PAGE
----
Olls-Royce has said it expects the amount of flight time for its engines to return to pre-pandemic levels by 2024 as revenues continue to recover, but warned of difficulties recruiting engineers in Britain’s tight labor market.
The company is paid by customers based on the number of hours its world-renowned engines are used, and revenue streams took a huge hit when airlines were grounded amid Covid-19 travel restrictions. Underlying sales in the first half of the year were £5.3bn, up 4%, helped by an increase in flight hours as air travel returned.
“The number of flight hours from the engines is expected to maintain its current trajectory and return to pre-pandemic levels by 2024 as global travel restrictions are lifted,” it said when it announced an underlying loss of £188 million to the period reported.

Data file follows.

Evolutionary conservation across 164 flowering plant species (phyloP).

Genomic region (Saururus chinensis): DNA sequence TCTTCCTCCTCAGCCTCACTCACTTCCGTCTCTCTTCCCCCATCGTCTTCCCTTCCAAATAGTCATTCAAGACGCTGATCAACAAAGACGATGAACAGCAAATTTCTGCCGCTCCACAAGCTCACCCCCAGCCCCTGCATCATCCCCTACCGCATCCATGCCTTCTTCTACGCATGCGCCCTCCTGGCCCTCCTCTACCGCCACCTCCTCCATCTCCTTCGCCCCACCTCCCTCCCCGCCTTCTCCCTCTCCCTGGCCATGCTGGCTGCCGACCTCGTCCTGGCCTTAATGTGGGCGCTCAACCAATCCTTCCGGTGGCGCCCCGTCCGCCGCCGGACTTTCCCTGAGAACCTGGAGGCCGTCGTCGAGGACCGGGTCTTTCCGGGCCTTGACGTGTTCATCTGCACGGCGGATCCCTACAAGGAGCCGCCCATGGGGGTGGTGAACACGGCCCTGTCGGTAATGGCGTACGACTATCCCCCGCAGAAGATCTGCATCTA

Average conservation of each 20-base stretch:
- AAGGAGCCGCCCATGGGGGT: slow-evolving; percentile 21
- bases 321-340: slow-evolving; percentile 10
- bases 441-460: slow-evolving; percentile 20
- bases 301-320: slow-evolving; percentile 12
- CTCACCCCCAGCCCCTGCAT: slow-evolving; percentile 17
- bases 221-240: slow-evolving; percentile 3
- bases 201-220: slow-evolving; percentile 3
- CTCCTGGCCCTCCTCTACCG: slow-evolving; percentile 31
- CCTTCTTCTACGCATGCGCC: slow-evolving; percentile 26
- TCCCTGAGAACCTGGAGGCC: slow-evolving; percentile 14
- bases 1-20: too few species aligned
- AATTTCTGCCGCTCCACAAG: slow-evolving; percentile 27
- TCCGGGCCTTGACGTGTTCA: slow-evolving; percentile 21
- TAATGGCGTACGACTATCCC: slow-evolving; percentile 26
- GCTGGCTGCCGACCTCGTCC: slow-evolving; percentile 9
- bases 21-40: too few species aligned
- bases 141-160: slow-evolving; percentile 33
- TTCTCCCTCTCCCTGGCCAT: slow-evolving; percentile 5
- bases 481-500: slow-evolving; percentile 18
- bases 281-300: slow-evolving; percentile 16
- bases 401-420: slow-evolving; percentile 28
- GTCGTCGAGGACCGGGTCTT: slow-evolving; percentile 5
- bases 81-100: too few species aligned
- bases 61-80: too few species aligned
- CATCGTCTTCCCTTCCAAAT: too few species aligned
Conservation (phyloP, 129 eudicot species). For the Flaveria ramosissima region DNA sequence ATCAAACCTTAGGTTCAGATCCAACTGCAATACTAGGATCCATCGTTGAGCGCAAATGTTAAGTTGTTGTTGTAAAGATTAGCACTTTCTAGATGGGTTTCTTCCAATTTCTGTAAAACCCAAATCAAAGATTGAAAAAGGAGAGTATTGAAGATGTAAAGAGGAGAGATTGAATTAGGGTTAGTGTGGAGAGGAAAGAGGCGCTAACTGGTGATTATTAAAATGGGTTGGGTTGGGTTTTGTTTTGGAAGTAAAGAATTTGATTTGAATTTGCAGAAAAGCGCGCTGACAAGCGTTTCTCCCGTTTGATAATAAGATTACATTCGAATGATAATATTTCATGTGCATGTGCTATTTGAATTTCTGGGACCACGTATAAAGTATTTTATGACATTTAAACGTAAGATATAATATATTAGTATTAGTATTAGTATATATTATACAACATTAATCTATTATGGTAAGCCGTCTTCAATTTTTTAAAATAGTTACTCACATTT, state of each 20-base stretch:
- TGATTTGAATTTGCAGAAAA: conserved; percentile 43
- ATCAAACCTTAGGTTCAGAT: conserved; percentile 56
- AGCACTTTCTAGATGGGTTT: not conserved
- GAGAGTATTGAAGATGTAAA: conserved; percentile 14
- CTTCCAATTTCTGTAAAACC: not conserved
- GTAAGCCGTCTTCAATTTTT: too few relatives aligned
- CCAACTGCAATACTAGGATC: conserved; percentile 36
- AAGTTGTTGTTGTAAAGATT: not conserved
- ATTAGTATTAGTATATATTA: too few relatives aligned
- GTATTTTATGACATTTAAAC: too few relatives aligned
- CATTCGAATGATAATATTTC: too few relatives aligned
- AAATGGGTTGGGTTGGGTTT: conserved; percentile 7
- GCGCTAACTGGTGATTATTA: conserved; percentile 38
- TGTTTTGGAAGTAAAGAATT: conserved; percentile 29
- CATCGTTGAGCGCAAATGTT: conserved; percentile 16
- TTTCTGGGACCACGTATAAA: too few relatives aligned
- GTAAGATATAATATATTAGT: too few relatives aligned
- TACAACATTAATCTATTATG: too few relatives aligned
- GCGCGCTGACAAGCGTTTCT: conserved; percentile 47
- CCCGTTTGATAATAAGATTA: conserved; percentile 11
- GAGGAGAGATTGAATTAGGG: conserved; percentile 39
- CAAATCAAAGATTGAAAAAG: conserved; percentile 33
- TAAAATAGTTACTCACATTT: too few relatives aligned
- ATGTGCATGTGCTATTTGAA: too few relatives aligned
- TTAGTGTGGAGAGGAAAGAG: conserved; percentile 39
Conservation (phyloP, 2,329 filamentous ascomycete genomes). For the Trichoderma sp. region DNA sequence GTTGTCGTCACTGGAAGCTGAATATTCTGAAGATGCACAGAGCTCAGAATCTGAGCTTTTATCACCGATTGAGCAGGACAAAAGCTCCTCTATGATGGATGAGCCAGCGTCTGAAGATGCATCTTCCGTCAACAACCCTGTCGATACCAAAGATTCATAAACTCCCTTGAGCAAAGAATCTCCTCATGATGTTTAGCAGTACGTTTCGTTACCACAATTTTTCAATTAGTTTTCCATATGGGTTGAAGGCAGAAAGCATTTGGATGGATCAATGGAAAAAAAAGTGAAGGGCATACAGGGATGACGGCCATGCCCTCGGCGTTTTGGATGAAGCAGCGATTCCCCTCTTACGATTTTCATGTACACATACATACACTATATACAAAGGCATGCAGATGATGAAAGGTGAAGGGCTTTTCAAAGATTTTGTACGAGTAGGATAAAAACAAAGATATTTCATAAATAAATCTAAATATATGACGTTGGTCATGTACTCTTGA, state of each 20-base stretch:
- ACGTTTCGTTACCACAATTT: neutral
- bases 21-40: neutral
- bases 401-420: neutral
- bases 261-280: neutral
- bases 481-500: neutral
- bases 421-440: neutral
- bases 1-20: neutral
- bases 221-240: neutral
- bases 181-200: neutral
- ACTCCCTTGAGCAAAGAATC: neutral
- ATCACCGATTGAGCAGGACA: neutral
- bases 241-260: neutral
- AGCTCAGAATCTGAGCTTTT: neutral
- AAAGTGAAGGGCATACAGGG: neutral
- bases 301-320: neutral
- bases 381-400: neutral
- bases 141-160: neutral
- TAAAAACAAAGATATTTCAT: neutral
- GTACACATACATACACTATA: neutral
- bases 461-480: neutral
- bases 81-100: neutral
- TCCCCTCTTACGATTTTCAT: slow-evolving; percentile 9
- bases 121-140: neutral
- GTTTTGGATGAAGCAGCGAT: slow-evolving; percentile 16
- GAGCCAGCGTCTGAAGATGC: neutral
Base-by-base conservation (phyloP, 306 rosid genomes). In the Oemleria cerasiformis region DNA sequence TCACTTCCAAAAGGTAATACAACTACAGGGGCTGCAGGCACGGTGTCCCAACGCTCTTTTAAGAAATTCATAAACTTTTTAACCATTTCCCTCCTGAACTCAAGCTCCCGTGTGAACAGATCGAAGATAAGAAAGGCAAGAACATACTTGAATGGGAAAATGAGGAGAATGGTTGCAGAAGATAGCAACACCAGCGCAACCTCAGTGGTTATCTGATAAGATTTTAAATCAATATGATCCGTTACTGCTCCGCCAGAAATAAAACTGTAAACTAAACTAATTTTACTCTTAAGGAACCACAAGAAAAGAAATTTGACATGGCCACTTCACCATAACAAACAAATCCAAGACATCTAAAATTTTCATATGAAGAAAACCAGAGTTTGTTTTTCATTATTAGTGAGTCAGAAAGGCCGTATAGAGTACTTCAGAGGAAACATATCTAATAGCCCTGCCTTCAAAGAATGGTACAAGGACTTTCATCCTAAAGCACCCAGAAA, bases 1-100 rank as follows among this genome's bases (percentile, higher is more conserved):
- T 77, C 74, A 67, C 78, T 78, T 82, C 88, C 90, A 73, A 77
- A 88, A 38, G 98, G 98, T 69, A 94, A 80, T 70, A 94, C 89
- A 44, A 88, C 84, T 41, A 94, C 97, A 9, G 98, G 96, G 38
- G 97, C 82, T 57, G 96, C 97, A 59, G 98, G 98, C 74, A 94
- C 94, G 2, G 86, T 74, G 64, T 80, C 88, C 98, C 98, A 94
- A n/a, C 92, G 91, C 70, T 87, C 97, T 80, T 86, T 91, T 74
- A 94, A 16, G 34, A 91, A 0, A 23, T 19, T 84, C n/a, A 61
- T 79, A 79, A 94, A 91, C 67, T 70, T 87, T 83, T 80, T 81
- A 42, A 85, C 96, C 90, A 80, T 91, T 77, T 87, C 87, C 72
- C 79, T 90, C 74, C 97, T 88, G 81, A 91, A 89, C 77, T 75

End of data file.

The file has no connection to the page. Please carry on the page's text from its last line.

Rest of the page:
The Derby-based company became the latest major UK business player to mention recruitment issues, saying: “We’ve had some challenges in hiring, particularly for experienced engineers with certain skills and technical expertise.” The company’s website lists 401 job openings in the “professional” section.
There were also signs of the effect of inflation, with underlying profit margins lower in the first half, though expected to improve in the second half, aided by cost containment measures.
“We are actively managing the impact of a number of challenges, including rising inflation and ongoing supply chain disruption, with a sharper focus on pricing, productivity and costs,” said Warren East, CEO, who recently announced his departure. He will be replaced on January 1 next year by former BP CEO Tufan Erginbilgic.
While the FTSE 100 company expects “good revenue growth” in 2022 and a “record order intake” in its Power Systems division, it said it would be “partially held back by “the current global supply chain constraints”.
Shares of Rolls-Royce fell 4.7% to 87p in London on Thursday.